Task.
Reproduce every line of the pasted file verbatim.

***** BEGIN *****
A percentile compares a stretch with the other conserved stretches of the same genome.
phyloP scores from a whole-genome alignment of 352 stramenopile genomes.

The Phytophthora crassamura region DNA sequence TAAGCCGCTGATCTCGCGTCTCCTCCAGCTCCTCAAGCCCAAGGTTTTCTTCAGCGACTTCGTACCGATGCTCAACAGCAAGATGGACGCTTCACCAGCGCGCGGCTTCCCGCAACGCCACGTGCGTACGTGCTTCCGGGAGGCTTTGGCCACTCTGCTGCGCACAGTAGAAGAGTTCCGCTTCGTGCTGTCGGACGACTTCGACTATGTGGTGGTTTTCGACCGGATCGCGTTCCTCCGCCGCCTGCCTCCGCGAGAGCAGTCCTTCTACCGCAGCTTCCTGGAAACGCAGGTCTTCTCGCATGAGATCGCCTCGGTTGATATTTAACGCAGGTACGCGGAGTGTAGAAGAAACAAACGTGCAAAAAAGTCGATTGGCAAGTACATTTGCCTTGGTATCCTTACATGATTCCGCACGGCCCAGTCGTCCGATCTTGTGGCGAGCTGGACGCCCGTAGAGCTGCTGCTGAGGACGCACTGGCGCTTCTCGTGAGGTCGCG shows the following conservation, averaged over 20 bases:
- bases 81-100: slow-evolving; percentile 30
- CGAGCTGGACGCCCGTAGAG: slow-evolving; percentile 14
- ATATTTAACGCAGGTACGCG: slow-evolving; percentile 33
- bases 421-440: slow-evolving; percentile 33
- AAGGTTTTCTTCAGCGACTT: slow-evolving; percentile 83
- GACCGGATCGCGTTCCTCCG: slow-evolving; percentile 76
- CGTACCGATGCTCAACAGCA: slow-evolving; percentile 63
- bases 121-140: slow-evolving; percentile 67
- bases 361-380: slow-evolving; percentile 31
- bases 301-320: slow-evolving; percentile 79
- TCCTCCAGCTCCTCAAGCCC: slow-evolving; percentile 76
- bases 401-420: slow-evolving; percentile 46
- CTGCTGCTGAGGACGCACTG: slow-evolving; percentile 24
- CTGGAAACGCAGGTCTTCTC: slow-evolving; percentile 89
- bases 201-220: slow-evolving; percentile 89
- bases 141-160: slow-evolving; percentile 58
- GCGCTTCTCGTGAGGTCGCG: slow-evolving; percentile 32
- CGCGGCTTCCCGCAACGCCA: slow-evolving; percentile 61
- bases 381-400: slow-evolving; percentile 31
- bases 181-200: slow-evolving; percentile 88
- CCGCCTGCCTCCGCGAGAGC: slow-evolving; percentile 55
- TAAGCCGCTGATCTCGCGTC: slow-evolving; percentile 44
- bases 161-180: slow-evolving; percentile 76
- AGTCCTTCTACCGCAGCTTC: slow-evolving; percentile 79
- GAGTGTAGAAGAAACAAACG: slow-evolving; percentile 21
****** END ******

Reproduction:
A percentile compares a stretch with the other conserved stretches of the same genome.
phyloP scores from a whole-genome alignment of 352 stramenopile genomes.

The Phytophthora crassamura region DNA sequence TAAGCCGCTGATCTCGCGTCTCCTCCAGCTCCTCAAGCCCAAGGTTTTCTTCAGCGACTTCGTACCGATGCTCAACAGCAAGATGGACGCTTCACCAGCGCGCGGCTTCCCGCAACGCCACGTGCGTACGTGCTTCCGGGAGGCTTTGGCCACTCTGCTGCGCACAGTAGAAGAGTTCCGCTTCGTGCTGTCGGACGACTTCGACTATGTGGTGGTTTTCGACCGGATCGCGTTCCTCCGCCGCCTGCCTCCGCGAGAGCAGTCCTTCTACCGCAGCTTCCTGGAAACGCAGGTCTTCTCGCATGAGATCGCCTCGGTTGATATTTAACGCAGGTACGCGGAGTGTAGAAGAAACAAACGTGCAAAAAAGTCGATTGGCAAGTACATTTGCCTTGGTATCCTTACATGATTCCGCACGGCCCAGTCGTCCGATCTTGTGGCGAGCTGGACGCCCGTAGAGCTGCTGCTGAGGACGCACTGGCGCTTCTCGTGAGGTCGCG shows the following conservation, averaged over 20 bases:
- bases 81-100: slow-evolving; percentile 30
- CGAGCTGGACGCCCGTAGAG: slow-evolving; percentile 14
- ATATTTAACGCAGGTACGCG: slow-evolving; percentile 33
- bases 421-440: slow-evolving; percentile 33
- AAGGTTTTCTTCAGCGACTT: slow-evolving; percentile 83
- GACCGGATCGCGTTCCTCCG: slow-evolving; percentile 76
- CGTACCGATGCTCAACAGCA: slow-evolving; percentile 63
- bases 121-140: slow-evolving; percentile 67
- bases 361-380: slow-evolving; percentile 31
- bases 301-320: slow-evolving; percentile 79
- TCCTCCAGCTCCTCAAGCCC: slow-evolving; percentile 76
- bases 401-420: slow-evolving; percentile 46
- CTGCTGCTGAGGACGCACTG: slow-evolving; percentile 24
- CTGGAAACGCAGGTCTTCTC: slow-evolving; percentile 89
- bases 201-220: slow-evolving; percentile 89
- bases 141-160: slow-evolving; percentile 58
- GCGCTTCTCGTGAGGTCGCG: slow-evolving; percentile 32
- CGCGGCTTCCCGCAACGCCA: slow-evolving; percentile 61
- bases 381-400: slow-evolving; percentile 31
- bases 181-200: slow-evolving; percentile 88
- CCGCCTGCCTCCGCGAGAGC: slow-evolving; percentile 55
- TAAGCCGCTGATCTCGCGTC: slow-evolving; percentile 44
- bases 161-180: slow-evolving; percentile 76
- AGTCCTTCTACCGCAGCTTC: slow-evolving; percentile 79
- GAGTGTAGAAGAAACAAACG: slow-evolving; percentile 21